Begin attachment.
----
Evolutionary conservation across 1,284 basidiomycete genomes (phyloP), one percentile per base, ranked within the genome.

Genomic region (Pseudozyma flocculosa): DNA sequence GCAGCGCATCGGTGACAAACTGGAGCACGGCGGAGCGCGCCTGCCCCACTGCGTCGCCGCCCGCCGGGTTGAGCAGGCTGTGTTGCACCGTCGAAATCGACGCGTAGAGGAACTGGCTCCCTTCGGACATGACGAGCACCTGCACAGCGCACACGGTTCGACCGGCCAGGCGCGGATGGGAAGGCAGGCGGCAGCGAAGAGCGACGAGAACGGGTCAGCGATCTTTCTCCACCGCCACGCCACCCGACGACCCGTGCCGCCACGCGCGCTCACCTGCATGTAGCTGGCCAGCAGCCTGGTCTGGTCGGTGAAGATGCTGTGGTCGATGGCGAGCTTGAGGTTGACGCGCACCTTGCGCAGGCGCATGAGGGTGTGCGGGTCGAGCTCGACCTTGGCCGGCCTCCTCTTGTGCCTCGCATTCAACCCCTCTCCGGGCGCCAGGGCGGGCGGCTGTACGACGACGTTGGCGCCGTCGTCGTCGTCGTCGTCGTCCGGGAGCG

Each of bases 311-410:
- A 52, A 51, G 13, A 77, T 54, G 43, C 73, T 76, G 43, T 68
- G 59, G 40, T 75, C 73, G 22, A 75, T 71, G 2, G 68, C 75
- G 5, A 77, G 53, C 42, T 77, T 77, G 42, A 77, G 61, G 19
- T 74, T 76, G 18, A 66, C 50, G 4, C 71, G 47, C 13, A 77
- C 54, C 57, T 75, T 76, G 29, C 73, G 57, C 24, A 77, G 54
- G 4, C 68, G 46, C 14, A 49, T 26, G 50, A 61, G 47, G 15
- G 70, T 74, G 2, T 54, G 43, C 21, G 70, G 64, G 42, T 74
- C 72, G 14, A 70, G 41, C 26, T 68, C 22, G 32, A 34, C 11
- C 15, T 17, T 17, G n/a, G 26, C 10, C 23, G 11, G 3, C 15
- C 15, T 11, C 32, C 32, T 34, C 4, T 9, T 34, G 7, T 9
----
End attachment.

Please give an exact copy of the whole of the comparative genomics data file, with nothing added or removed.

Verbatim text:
Evolutionary conservation across 1,284 basidiomycete genomes (phyloP), one percentile per base, ranked within the genome.

Genomic region (Pseudozyma flocculosa): DNA sequence GCAGCGCATCGGTGACAAACTGGAGCACGGCGGAGCGCGCCTGCCCCACTGCGTCGCCGCCCGCCGGGTTGAGCAGGCTGTGTTGCACCGTCGAAATCGACGCGTAGAGGAACTGGCTCCCTTCGGACATGACGAGCACCTGCACAGCGCACACGGTTCGACCGGCCAGGCGCGGATGGGAAGGCAGGCGGCAGCGAAGAGCGACGAGAACGGGTCAGCGATCTTTCTCCACCGCCACGCCACCCGACGACCCGTGCCGCCACGCGCGCTCACCTGCATGTAGCTGGCCAGCAGCCTGGTCTGGTCGGTGAAGATGCTGTGGTCGATGGCGAGCTTGAGGTTGACGCGCACCTTGCGCAGGCGCATGAGGGTGTGCGGGTCGAGCTCGACCTTGGCCGGCCTCCTCTTGTGCCTCGCATTCAACCCCTCTCCGGGCGCCAGGGCGGGCGGCTGTACGACGACGTTGGCGCCGTCGTCGTCGTCGTCGTCGTCCGGGAGCG

Each of bases 311-410:
- A 52, A 51, G 13, A 77, T 54, G 43, C 73, T 76, G 43, T 68
- G 59, G 40, T 75, C 73, G 22, A 75, T 71, G 2, G 68, C 75
- G 5, A 77, G 53, C 42, T 77, T 77, G 42, A 77, G 61, G 19
- T 74, T 76, G 18, A 66, C 50, G 4, C 71, G 47, C 13, A 77
- C 54, C 57, T 75, T 76, G 29, C 73, G 57, C 24, A 77, G 54
- G 4, C 68, G 46, C 14, A 49, T 26, G 50, A 61, G 47, G 15
- G 70, T 74, G 2, T 54, G 43, C 21, G 70, G 64, G 42, T 74
- C 72, G 14, A 70, G 41, C 26, T 68, C 22, G 32, A 34, C 11
- C 15, T 17, T 17, G n/a, G 26, C 10, C 23, G 11, G 3, C 15
- C 15, T 11, C 32, C 32, T 34, C 4, T 9, T 34, G 7, T 9